The publication of two papers reporting the engineering of highly pathogenic avian H5N1 influenza A viruses that can be efficiently transmitted by respiratory droplets resulted in a heated debate about the risks and benefits of conducting and publishing such forced evolution research. The work is referred to as on gain of function (GOF) research, or Dual Use Research of Concern (DURC). DURC with microbes raises special issues concerning biosafety, biosecurity, and potential limits to the freedom of research. How should we balance the freedom of the individual scientist, the interest in unlimited communication of research results, and the interest of society not to be exposed to avoidable or potentially uncontrollable risks?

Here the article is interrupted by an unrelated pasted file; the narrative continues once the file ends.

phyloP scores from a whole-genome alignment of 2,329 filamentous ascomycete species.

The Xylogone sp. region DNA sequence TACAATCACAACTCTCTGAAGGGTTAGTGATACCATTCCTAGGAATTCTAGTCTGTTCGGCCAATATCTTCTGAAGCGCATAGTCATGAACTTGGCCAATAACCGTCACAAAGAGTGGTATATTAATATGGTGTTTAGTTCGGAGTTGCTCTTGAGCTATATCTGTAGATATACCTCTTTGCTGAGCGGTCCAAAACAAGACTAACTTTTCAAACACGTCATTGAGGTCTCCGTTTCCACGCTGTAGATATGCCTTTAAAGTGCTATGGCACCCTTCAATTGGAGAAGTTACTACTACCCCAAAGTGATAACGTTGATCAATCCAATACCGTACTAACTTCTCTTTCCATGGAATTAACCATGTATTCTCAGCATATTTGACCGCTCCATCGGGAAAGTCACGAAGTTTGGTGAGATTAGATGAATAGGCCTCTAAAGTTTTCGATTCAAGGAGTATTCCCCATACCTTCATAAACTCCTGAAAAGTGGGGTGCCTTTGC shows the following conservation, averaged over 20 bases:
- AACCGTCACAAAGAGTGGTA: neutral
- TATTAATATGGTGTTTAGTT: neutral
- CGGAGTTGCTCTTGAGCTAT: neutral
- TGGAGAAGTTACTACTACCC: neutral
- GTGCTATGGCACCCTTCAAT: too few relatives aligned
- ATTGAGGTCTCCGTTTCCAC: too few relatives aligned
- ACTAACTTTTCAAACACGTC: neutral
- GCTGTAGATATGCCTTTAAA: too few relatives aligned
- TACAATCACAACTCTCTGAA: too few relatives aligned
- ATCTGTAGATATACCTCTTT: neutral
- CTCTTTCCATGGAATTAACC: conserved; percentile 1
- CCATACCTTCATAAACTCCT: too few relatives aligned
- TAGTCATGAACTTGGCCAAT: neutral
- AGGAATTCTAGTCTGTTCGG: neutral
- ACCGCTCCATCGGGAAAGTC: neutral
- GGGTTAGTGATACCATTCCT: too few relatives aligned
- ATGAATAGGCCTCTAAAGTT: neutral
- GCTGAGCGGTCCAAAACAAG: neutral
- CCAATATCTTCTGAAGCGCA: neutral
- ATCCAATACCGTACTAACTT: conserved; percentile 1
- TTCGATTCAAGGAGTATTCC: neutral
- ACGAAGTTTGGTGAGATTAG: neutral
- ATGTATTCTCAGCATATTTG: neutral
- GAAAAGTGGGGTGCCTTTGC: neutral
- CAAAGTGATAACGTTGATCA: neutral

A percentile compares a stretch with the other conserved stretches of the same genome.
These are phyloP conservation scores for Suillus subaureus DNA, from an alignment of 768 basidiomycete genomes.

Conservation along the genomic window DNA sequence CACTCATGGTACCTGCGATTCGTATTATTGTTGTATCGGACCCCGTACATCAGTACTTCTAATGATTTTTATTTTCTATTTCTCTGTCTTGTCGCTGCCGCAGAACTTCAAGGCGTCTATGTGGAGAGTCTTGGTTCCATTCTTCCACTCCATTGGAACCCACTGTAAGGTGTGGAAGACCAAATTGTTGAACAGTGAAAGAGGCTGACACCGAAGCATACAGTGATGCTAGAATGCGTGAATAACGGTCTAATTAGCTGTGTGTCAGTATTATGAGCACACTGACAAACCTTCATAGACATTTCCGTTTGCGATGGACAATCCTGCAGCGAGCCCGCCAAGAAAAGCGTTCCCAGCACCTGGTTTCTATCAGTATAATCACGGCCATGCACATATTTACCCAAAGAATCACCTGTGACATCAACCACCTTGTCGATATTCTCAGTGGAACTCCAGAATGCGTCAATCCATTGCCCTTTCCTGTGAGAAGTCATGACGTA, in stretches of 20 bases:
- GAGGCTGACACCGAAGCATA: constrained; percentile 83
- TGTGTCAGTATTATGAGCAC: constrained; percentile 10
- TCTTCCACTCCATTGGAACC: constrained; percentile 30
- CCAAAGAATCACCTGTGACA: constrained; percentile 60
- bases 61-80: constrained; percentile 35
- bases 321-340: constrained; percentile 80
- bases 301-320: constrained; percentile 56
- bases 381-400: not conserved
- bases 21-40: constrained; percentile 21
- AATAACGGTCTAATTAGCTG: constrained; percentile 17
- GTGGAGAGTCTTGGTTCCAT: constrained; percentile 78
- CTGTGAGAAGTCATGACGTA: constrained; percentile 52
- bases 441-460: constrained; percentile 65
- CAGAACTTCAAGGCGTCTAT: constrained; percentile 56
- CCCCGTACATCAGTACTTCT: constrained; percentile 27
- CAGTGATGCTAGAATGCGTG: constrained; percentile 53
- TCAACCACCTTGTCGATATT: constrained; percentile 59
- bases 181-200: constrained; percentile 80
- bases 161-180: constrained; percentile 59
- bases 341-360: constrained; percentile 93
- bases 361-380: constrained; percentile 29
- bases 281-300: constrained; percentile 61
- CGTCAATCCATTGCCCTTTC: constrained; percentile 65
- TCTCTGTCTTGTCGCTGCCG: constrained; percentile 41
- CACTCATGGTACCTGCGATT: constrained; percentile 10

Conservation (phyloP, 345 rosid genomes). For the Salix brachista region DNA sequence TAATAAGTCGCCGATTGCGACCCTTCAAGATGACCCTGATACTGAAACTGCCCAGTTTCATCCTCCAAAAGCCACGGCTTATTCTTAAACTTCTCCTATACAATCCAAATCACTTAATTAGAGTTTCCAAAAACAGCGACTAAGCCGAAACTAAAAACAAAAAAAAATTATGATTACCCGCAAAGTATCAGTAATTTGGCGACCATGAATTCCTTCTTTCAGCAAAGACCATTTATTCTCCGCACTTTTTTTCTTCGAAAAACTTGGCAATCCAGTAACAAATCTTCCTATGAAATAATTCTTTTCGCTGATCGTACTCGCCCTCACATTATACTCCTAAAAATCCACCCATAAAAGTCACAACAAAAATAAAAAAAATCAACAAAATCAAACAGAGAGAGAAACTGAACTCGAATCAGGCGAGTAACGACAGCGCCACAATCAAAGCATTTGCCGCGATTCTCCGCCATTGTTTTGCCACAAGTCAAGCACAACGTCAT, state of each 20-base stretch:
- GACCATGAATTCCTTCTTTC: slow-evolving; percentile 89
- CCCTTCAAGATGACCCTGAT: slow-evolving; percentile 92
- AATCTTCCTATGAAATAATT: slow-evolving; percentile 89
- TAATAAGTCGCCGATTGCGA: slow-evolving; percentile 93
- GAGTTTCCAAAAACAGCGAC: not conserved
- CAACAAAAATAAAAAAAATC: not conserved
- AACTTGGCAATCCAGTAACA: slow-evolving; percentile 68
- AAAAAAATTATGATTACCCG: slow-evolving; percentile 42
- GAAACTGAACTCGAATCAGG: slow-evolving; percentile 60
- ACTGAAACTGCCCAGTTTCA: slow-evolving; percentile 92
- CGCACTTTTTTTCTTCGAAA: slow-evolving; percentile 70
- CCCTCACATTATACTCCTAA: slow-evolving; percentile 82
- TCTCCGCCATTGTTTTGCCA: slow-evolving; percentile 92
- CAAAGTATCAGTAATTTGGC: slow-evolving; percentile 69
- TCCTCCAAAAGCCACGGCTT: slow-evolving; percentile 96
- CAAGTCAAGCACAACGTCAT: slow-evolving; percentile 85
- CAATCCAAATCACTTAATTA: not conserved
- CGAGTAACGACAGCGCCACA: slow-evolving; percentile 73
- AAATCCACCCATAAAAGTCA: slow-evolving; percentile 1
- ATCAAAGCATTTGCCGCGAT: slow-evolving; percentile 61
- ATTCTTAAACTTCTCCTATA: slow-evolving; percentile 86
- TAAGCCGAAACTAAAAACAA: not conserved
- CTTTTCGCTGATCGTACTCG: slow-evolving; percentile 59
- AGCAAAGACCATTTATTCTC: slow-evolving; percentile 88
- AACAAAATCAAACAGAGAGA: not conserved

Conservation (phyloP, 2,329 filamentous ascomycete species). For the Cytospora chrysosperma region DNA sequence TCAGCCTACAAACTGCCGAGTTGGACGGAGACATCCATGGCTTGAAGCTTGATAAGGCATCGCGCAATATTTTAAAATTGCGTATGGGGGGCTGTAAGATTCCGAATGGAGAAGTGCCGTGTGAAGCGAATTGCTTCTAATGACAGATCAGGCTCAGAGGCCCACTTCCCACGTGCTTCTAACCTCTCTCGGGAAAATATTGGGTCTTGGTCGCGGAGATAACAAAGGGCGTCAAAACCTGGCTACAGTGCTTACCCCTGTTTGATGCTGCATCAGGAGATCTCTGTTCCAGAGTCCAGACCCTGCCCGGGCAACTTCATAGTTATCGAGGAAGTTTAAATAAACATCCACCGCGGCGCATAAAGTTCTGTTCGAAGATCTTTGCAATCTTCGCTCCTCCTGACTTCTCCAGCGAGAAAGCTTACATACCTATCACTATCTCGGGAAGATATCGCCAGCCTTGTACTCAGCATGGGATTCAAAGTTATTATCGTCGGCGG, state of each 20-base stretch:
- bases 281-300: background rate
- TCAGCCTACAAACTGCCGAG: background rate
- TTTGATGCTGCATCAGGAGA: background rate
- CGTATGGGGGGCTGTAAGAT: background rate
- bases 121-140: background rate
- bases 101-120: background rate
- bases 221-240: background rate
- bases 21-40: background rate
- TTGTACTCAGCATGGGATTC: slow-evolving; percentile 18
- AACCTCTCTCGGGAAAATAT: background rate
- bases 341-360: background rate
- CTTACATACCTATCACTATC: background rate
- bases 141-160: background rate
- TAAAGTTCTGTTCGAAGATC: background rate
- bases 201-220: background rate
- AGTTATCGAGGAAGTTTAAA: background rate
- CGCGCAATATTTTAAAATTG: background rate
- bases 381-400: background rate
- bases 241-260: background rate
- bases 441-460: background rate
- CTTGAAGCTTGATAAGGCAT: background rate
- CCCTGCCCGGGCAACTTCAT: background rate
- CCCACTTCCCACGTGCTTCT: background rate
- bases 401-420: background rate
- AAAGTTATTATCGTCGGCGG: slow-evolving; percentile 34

Different governmental and institutional regulations or codes, both national and international, provide frameworks and guidance that in most cases were developed in response to particular discoveries. The rapid development of biomedical research including genome editing and synthetic biology creates the need for a broader agreement on potential limits to certain experiments that can lead to harm. New international codes and regulations need to be discussed and adapted in an open exchange between scientists, governmental and research institutions as well as representatives of scientific societies and public stakeholders.